Eared willow (Salix aurita) is a member of the willow family, Salicaceae.
It is a large, multi-branched woody shrub and a pioneer species, commonly occurring in wet sites.
Eared willow occurs throughout Scotland, including the Western Isles and Orkney, and it is one of the few trees that grow as far north as Shetland. It prefers moist sites and slightly acid soils, and is more common in the north and west of the country, occurring especially in damp woods, heaths and moors. It also forms part of the montane scrub community at the treeline, and has been recorded at elevations up to 750m.
Eared Willow at Clauchan Glen, Arran
Eared willow is considered to be a shrub, rather than a tree, and generally grows to a height of less than 2.5m. It is typically rounded and bushy in shape, with multiple stems spreading out at, or near, ground level. The bark is grey and smooth, although in older individuals there can be large cracks or splits running longitudinally on the stems. Twigs are a dark reddish-brown in colour, and the scales which cover the buds are yellow-brown and darker at their tips.
Eared willow is deciduous, with the new leaves appearing in April or early May. The leaves are grey-green in colour, and are wrinkled in texture. They are slightly hairy, or pubescent, especially on the underside. The shape of the leaves is elliptic or lanceolate, meaning lance-like, and the widest point is closer to the tip than the base of the leaf. The leaves measure up to 4 or occasionally 6 cm in length and 3 or sometimes 4 cm in width. The most distinctive feature is the ‘ears’ or stipules which give the species its common name. These are small leafy appendages that are somewhat ear-like in shape, and grow on each side of the leaf stem, near the base of, but separate from, the leaf itself. The leaves turn yellow in October before being shed for the winter.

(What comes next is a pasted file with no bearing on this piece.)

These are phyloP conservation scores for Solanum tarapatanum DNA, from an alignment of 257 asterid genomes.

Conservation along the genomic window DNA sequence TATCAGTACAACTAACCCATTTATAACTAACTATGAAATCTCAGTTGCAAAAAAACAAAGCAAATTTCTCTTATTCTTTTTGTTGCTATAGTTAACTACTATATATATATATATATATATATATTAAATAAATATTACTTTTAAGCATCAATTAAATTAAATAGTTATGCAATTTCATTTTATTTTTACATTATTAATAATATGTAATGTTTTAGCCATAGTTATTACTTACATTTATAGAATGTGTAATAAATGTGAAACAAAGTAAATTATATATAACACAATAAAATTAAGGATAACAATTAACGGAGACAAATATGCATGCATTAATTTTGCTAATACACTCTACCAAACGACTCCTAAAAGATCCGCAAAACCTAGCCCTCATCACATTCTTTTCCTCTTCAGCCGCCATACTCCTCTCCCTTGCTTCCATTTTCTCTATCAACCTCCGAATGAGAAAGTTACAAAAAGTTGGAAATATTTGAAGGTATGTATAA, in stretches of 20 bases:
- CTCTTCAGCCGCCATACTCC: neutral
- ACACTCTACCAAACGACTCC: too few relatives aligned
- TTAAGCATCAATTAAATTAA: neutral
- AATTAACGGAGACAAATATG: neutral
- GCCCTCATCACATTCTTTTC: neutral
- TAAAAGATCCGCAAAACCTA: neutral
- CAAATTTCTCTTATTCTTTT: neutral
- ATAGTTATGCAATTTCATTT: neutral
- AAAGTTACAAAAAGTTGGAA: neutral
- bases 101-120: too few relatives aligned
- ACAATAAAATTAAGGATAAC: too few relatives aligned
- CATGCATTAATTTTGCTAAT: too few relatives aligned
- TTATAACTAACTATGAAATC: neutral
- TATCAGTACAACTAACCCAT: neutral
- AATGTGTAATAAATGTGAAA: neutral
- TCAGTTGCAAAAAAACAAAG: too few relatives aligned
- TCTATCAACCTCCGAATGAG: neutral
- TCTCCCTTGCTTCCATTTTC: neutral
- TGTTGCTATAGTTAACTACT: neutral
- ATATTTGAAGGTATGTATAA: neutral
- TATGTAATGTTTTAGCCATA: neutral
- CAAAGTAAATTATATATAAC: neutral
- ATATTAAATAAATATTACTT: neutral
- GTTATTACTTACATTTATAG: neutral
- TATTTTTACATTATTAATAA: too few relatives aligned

Eared willow is dioecious, meaning that individual trees are either male or female. The flowers take the form of catkins and appear just before the leaves open in spring. Eared willow can either be propagated by seed or from branch cuttings that are inserted directly into the ground.
Eared willow is a pioneer species and it can often be the first woody species to get established on wetter areas. It can grow rapidly, branching profusely to produce its characteristic spreading bushy shape. Like other willows, it readily hybridises, particularly with grey willow (Salix cinerea), tea-leaved willow (Salix phylicifolia) and creeping willow (Salix repens), and this can make identification of the species problematical at times.
Eared willow supports a wide range of flora and fauna like aspen and like aspen it is also an important food plant for the European beaver. Its preference for growing in wet sites and its ability to naturally coppice means that eared willow is well-suited to thrive in the presence of beavers.
Together with some of its close relatives, such as grey willow (Salix cinerea) and goat willow (Salix caprea), it forms an important component of willow carr habitat (wet woodland dominated by willows), which is an important habitat for invertebrates.